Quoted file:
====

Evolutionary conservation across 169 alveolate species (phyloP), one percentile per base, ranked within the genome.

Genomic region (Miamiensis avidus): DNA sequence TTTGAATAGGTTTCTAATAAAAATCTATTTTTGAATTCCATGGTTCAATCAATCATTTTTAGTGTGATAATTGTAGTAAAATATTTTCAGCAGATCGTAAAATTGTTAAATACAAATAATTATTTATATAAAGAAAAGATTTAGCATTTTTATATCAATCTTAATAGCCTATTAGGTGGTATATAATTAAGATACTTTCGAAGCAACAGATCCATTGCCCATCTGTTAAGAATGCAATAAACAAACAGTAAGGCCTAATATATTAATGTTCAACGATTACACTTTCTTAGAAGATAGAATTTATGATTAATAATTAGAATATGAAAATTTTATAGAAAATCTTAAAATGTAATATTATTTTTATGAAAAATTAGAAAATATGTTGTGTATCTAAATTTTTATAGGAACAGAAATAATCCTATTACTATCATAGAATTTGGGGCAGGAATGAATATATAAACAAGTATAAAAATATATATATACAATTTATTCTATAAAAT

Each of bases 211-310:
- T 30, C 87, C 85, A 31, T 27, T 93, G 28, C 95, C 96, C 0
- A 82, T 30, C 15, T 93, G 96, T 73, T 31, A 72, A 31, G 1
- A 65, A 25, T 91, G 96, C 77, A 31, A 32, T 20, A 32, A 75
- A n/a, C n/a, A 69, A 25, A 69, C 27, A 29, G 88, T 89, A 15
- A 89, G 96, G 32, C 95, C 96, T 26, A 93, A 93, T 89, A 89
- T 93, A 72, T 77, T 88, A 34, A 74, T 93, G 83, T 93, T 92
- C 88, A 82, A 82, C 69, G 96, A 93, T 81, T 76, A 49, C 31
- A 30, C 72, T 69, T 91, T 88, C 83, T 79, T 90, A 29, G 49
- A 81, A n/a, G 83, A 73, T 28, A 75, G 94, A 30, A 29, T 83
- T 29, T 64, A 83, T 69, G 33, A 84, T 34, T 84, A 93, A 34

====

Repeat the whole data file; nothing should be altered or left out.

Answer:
Evolutionary conservation across 169 alveolate species (phyloP), one percentile per base, ranked within the genome.

Genomic region (Miamiensis avidus): DNA sequence TTTGAATAGGTTTCTAATAAAAATCTATTTTTGAATTCCATGGTTCAATCAATCATTTTTAGTGTGATAATTGTAGTAAAATATTTTCAGCAGATCGTAAAATTGTTAAATACAAATAATTATTTATATAAAGAAAAGATTTAGCATTTTTATATCAATCTTAATAGCCTATTAGGTGGTATATAATTAAGATACTTTCGAAGCAACAGATCCATTGCCCATCTGTTAAGAATGCAATAAACAAACAGTAAGGCCTAATATATTAATGTTCAACGATTACACTTTCTTAGAAGATAGAATTTATGATTAATAATTAGAATATGAAAATTTTATAGAAAATCTTAAAATGTAATATTATTTTTATGAAAAATTAGAAAATATGTTGTGTATCTAAATTTTTATAGGAACAGAAATAATCCTATTACTATCATAGAATTTGGGGCAGGAATGAATATATAAACAAGTATAAAAATATATATATACAATTTATTCTATAAAAT

Each of bases 211-310:
- T 30, C 87, C 85, A 31, T 27, T 93, G 28, C 95, C 96, C 0
- A 82, T 30, C 15, T 93, G 96, T 73, T 31, A 72, A 31, G 1
- A 65, A 25, T 91, G 96, C 77, A 31, A 32, T 20, A 32, A 75
- A n/a, C n/a, A 69, A 25, A 69, C 27, A 29, G 88, T 89, A 15
- A 89, G 96, G 32, C 95, C 96, T 26, A 93, A 93, T 89, A 89
- T 93, A 72, T 77, T 88, A 34, A 74, T 93, G 83, T 93, T 92
- C 88, A 82, A 82, C 69, G 96, A 93, T 81, T 76, A 49, C 31
- A 30, C 72, T 69, T 91, T 88, C 83, T 79, T 90, A 29, G 49
- A 81, A n/a, G 83, A 73, T 28, A 75, G 94, A 30, A 29, T 83
- T 29, T 64, A 83, T 69, G 33, A 84, T 34, T 84, A 93, A 34